How to Effectively Measure Your Workers' Compensation Program
If You Don't Measure it, You Can't Improve It
Measuring various components to track and assess the status of a workers’ compensation program can be useful toward impacting an organization’s bottom line. The following are three examples of workers’ compensation components that, when measured, can be a good first step toward establishing performance goals.
Claim activity is an obvious key component to measure, as it directly impacts all elements of a workers’ compensation program. Here are a few items to consider when measuring claim activity:
- Frequency. Keeping track of the total number of incidents on a quarterly, monthly or annual basis will allow you to measure progress as well as compare your results to similar firms. You should also consider tracking the type of claim(s) and cost per claim, as this will provide further insight into the performance of your risk management efforts and areas to improve.
- Lag Time Reporting. Monitoring the time it takes for employees to report their injuries or illnesses can be very useful because of the impact it can have on claim costs. A study by the National Council on Compensation Insurance (NCCI) showed that delayed injury reporting can increase compensation claim costs up to 51%.
- Average Closure Rate. Tracking the amount of time it takes for claims to close out is extremely important to the overall cost of a workers’ compensation program. Expectations should be discussed with your carrier or third-party administrator at the beginning of each program year.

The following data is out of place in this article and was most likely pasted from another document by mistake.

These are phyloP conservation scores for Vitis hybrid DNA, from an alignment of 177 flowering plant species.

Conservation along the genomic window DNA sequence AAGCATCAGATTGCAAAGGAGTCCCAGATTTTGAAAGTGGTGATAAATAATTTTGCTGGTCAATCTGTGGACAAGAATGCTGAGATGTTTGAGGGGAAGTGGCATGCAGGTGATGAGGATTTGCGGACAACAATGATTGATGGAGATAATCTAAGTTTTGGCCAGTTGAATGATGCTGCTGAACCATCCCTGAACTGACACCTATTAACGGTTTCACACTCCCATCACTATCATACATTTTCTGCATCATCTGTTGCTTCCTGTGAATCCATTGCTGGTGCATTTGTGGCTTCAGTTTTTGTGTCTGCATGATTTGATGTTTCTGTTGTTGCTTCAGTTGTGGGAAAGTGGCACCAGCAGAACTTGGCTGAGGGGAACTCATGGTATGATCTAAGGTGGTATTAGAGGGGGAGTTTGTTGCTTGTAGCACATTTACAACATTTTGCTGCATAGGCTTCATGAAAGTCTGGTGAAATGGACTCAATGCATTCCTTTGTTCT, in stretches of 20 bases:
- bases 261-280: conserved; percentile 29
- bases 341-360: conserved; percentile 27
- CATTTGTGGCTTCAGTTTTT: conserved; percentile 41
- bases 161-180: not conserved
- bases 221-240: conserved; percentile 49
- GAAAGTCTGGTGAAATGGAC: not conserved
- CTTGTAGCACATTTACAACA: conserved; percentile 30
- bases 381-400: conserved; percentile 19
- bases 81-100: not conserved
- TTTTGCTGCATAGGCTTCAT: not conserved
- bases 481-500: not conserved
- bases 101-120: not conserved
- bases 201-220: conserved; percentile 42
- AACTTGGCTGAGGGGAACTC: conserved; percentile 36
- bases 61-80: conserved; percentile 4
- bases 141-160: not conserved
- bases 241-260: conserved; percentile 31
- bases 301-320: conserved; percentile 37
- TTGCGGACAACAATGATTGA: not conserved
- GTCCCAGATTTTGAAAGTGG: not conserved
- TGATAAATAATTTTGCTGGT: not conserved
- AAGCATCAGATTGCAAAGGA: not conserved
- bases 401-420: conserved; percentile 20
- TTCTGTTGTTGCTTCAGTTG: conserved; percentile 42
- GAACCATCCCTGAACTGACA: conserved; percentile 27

Total Cost of Risk
Total cost of risk (TCOR) is a measurable and manageable number that can be identified and controlled. TCOR is the total cost of your insurance program which includes, but is not limited to: premium, retained losses, loss control cost, outside vendor cost, indirect cost, administrative cost and collateral.
Here are a few items to consider regarding TCOR:
- TCOR should be measured per $1,000 of revenue, as this will give you the ability to compare it to similar firms.
- The ratio between direct and indirect costs according to NCCI (for claims $10,000 and above) is 1:1.
- TCOR should be looked at annually.
Gross Revenue Required to Cover Injury Cost
This is an effective number to measure because it can be used to compare workers’ compensation costs to something meaningful in the company. The formula is:
For example, $50,000 in incurred losses divided by a 5% profit margin would equal $1,000,000 in gross revenue.
There are many different ways you can measure the progress of a workers’ compensation program; however, the key is to use the metrics that are most meaningful to your organization. The next step is establishing goals and objectives around those metrics. Because after all, what gets measured gets results.
If you need some help turning your program’s data into actionable insights, contact a member of the ‘A’ Team. We’re just one click away!
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